Bill Sproul, Sproul Ranch, Kansas


Bill Sproul grew up in Kansas surrounded by production agriculture, where commodity based conservation partnerships were basically focused on making more money. He was never taught about “land ethics” or “stewardship.”


“I didn’t understand conservation and stewardship. I was like a 14-year-old boy at a rodeo dance, who wants to dance but doesn’t know how: you don’t ask and you don’t do it.


“Even though I did love my land, early on I thought everything revolved around MY land. I didn’t understand about landscapes, watersheds, and wildlife. Then I read A Sand County Almanac [by Aldo Leopold]. The quote at the beginning of the book really caught me, that if you view land as a commodity, you own it and can do whatever you want with it; you can abuse it. But if you view land as a community, then you are a part of the community and the web of life—that’s when you start to love the land.”


Partnerscapes (PFC) started for Sproul in Seeley Lake, Montana at one of their earliest gatherings in 2008. “It’s through partnerships fostered by Partnerscapes that I have learned so much about conservation and stewardship.


“Here’s an answer to a question we get from a lot of young biologists working with private landowners. How do you approach a rancher to talk for the first time? If you didn’t grow up on a ranch you might be tempted to ask them about their cows or how many acres they have. Don’t ask that! Instead, ask a question about the weather – a nice neutral subject that everyone understands. Ask how much rainfall he’s had in the last five years or so, if he’s ever experienced a drought.


“Maybe a rancher might not know what bluestem is, so talk abut invasive species like sericia lespedeza—that people know! Talk about wildlife. Mention  quail because everybody loves quail, and everyone can relate to them.”



Jim Faulstich, Daybreak Ranch, South Dakota


Jim Faulstich grew up with a conservation ethic taught to him by his dad. His first interaction with Partnerscapes (then Partners for Conservation) was at the Private Lands Partners Day in Colorado in 2009.


“At that time, I realized many issues we deal with, such as endangered species or wildfire, are national level issues. I thought, ‘how great would it be if we could take Partners for Conservation to the national level!’


“So I called Jim Stone (Partnerscapes-PFC chairman) after the meeting to talk, and that developed into a conference call, and here I am now a regional representative on the Partnerscapes Board Executive Committee! Well, now we survive on conference calls and zoom calls.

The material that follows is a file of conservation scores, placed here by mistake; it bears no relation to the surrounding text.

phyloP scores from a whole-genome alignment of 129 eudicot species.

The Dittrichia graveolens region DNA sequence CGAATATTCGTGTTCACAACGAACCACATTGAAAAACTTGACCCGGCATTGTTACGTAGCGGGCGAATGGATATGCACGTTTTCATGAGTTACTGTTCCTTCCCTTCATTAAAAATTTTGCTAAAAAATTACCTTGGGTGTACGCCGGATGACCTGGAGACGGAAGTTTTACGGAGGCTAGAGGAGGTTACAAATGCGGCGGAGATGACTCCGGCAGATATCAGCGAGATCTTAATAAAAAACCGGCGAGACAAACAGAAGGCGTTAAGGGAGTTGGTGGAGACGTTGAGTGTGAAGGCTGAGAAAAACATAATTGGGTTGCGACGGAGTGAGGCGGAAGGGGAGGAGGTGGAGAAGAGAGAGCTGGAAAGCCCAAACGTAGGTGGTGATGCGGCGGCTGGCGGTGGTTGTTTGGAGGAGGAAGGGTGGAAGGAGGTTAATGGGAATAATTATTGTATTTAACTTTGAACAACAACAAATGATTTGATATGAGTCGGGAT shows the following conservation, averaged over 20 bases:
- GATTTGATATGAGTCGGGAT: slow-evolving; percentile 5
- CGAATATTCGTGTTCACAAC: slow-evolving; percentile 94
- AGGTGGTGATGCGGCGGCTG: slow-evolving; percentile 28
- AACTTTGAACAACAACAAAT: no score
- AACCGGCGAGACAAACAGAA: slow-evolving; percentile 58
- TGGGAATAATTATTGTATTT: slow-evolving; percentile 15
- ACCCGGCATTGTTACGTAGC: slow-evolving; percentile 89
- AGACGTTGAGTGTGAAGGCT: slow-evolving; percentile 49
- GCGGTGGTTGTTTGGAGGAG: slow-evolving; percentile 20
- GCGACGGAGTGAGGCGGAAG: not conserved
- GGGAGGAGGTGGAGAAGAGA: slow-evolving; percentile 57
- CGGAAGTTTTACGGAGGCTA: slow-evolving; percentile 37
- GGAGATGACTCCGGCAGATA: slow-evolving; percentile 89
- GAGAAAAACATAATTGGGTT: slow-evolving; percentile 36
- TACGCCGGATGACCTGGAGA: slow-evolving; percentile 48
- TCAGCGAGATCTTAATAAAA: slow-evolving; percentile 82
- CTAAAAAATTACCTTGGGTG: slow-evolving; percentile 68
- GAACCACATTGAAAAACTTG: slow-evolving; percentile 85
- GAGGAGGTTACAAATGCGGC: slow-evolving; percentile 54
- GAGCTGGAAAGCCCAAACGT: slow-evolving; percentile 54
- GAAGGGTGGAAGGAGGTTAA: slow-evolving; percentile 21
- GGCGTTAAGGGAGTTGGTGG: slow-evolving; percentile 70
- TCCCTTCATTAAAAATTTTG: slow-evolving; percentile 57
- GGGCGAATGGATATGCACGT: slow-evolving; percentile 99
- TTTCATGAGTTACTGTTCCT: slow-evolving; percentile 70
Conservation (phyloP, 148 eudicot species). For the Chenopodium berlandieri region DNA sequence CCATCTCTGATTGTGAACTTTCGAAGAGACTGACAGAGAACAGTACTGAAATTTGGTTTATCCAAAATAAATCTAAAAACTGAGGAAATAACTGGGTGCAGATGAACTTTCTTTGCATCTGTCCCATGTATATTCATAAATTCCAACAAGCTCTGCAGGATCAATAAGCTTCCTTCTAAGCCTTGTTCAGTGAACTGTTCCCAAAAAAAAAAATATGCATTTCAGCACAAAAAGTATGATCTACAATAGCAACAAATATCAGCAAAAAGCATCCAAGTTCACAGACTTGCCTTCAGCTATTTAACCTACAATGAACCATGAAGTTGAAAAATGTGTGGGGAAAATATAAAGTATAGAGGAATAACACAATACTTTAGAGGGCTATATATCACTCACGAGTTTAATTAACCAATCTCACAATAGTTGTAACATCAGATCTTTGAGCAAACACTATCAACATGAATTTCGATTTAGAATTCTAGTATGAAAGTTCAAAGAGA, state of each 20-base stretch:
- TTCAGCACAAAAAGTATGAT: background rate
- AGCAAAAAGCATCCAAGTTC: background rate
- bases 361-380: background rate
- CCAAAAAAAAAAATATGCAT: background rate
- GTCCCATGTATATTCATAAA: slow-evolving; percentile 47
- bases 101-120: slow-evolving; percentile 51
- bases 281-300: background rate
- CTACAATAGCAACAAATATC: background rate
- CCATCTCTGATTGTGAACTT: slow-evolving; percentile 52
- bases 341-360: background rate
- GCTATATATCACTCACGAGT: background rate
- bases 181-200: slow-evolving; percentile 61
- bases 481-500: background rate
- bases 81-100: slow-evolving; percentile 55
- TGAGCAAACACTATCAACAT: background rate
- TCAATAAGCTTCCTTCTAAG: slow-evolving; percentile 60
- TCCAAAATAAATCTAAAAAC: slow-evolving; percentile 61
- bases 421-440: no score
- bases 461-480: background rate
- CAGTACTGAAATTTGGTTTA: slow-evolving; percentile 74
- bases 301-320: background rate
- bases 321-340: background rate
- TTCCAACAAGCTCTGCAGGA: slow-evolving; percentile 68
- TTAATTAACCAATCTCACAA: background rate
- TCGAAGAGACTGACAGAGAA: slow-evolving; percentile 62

“We may not be 100% national yet, but we are still growing. We would really appreciate any of you from states that are not yet involved!”



Jim Stone, Rolling Stone Ranch, Montana


According to Jim Stone, Board chair of Partnerscapes (formerly Partners for Conservation or PFC) since 2010, the organization owes a lot to Greg Neudecker. Greg is a biologist with the U.S. Fish and Wildlife Service Partners for Wildlife (PFW) program in Montana who really emphasized the idea of “transferability” of knowledge and practice.


“We might actually not be ranching if not for the PFW program, we had so much to learn. Greg helped us to practice what we call ‘conservation around the kitchen table.’ Whether in Montana or DC, it’s all about relationships and trust.


“We’ve developed a way to describe elements essential to successful conservation partnerships:


  • Trust
  • Respect
  • Unique
  • Sustainable
  • Transferability


“Here’s an example of how PFC early on built important relationships. There was an assistance program, and folks in DC tried to make a change so that landowners had to do a lot of paperwork. But we went to DC to stop the change, saying we can’t fix those problems from Trixi’s Bar & Grill! We contacted Pam Hayes, who wrote the rule. She’s a very nice lady, but she didn’t understand what we all did. We built that relationship to help her understand, and she was able to rewrite the rule!


“With the collective power we have working together, we can help solve so many problems. We’ve figured out a way to make government work with private landowners, and it’s powerful. We were running a little ragged until we hired Steve Jester as our Executive Director, and we’ve benefited from his great leadership.”


Words of wisdom for 2021


Top policy priorities for Partnerscapes in 2020-2021 are to seek full funding for the Partners for Fish and Wildlife program. They have legislation authorizing the program to $75M, but the USFWS Directorate only asks for $50M. We want to help USFWS leadership push on Interior to ask Congress to fully fund the program.


When times are tough, we as landowners have always shifted our operation. As landowners, we are best suited to deal with challenges. We are constantly adjusting as a matter of business, but there’s no formula. Landowners are best at dealing with these rapidly changing problems we are facing. People know they have to change, and put more priority on natural resources instead of production. Doing that has provided hunting income for some, but change is not easy.


Diversity is good. We grow grass…and watchable wildlife could become an income stream! Regenerative agriculture (focused on soil health) is hitting the mark for us, often allowing us to run more cattle on the same ground. The younger generation is making that move!


The opportunities now in production agriculture are in the food system, especially the animal protein side. There are real opportunities on the horizon that will all come back into producers’ laps. Increasingly, private industry and society are becoming more aware, and they appreciate the products rural lands produce and provide beyond food and fiber!